Summary: Paul instructs Christians who possess wealth their responsibility in employing what God has entrusted to them.

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“As for the rich in this present age, charge them not to be haughty, nor to set their hopes on the uncertainty of riches, but on God, who richly provides us with everything to enjoy. They are to do good, to be rich in good works, to be generous and ready to share, thus storing up treasure for themselves as a good foundation for the future, so that they may take hold of that which is truly life.” [1]

It was Thanksgiving, 1972 or 1973, I don’t exactly remember. I was in the midst of doctoral studies, responsible for the animals used in my studies. This required daily care; and thus, though it was a holiday, I was compelled to go to the medical school early on Thanksgiving morning to tend to my animals. The cages needed to be cleaned, the animals fed and watered and perform a visual check of their general condition.

When I entered the laboratories, I met two fellows—one a post-doctoral fellow and the other a pre-doctoral fellow. These men were students from a foreign land. Because they spoke the same language, they had become friends despite the disparity in their educational position at that time. I asked them why they were in the laboratories on a holiday. Henry, the older of the two, said, “We have nowhere to go and nothing else to do, so we are just working today.”

I hurried back to my laboratory when all my responsibilities had been fulfilled so that I could phone Lynda. Would she accept me bring home a couple of guests. She hesitated only a moment before agreeing. She cautioned that we didn’t have much, but we would share what we had with these foreign students.

The meal was quite simple, because we were surviving on a pre-doctoral fellow’s income. There were a few potatoes, frozen vegetables and mock-ham salad (from bologna, at that time a staple in our home). Lynda had splurged to buy a small toupee ham—a rare luxury for us, but it was Thanksgiving, after all.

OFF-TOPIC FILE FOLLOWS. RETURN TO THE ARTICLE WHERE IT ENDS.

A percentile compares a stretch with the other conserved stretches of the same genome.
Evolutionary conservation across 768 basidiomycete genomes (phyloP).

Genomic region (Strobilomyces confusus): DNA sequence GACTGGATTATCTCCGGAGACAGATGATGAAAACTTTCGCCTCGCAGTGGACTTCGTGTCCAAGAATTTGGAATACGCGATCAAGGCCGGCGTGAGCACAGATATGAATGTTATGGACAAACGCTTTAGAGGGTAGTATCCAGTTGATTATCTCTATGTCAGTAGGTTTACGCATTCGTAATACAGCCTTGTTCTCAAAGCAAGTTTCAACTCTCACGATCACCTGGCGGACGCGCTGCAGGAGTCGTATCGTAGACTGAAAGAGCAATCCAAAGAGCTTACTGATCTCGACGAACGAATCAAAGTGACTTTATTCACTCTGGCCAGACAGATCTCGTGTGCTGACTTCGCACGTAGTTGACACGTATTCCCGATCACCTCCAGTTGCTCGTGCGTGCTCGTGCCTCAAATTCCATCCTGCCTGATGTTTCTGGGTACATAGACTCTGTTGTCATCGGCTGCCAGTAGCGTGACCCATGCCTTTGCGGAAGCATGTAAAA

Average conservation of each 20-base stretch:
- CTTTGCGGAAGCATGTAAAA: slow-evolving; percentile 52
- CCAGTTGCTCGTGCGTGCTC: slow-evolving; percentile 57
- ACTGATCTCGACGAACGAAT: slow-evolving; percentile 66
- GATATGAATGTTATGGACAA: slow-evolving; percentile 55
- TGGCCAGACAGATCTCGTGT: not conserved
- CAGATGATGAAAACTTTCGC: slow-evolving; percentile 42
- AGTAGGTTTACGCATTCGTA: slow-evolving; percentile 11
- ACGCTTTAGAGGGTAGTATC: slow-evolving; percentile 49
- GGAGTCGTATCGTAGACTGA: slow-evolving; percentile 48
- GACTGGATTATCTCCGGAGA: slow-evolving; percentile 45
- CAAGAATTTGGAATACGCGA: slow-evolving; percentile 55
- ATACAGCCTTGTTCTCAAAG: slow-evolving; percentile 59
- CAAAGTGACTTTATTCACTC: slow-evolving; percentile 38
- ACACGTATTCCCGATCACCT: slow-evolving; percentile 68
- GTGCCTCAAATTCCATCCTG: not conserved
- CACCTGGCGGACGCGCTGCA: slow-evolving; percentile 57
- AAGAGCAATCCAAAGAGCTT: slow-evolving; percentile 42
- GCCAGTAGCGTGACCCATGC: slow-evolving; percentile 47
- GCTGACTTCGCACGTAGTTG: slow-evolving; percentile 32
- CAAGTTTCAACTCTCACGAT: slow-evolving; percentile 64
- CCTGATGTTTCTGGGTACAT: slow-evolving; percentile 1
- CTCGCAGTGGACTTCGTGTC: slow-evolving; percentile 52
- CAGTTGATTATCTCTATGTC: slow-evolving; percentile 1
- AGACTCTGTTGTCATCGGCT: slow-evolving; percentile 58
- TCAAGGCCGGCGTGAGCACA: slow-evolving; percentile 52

After returning grace and passing the first dish to our guests, I noticed that Henry’s eyes were moist. “Is everything alright, Henry?” I asked.

Looking at what we thought was a rather meagre meal, the young man commented, “I am overwhelmed at how rich you are. We would never see so much food at one time back home.”

His comment definitely took Lynda and me by surprise. He continued by stating that in his home, they saved elastic bands, string, plastic in order to reuse these common packaging items. “We even save the rice sacks,” he stated, “lest we should one day have nothing with which to cover our shame.” His fellow student was vigorously nodding his head in agreement.

“You are so wealthy,” he said. I didn’t detect a hint of envy; only a sense of astonishment at what appeared to him to be overwhelming abundance. “You are so wealthy.”

That shared meal, and the conversation was an eye-opener for me; I was transformed by the discussion that Thanksgiving day. I had grown up in what many would consider poverty. My dad was a blacksmith who had been severely injured in the war. He eked out a meagre income sharpening plowshares, sharpening sickles and shoeing horses and mules. He did some welding. We raised chickens and a few pigs. From about eight years of age onward, I purchased my own clothing for school, and paid for whatever entertainment I might enjoy.

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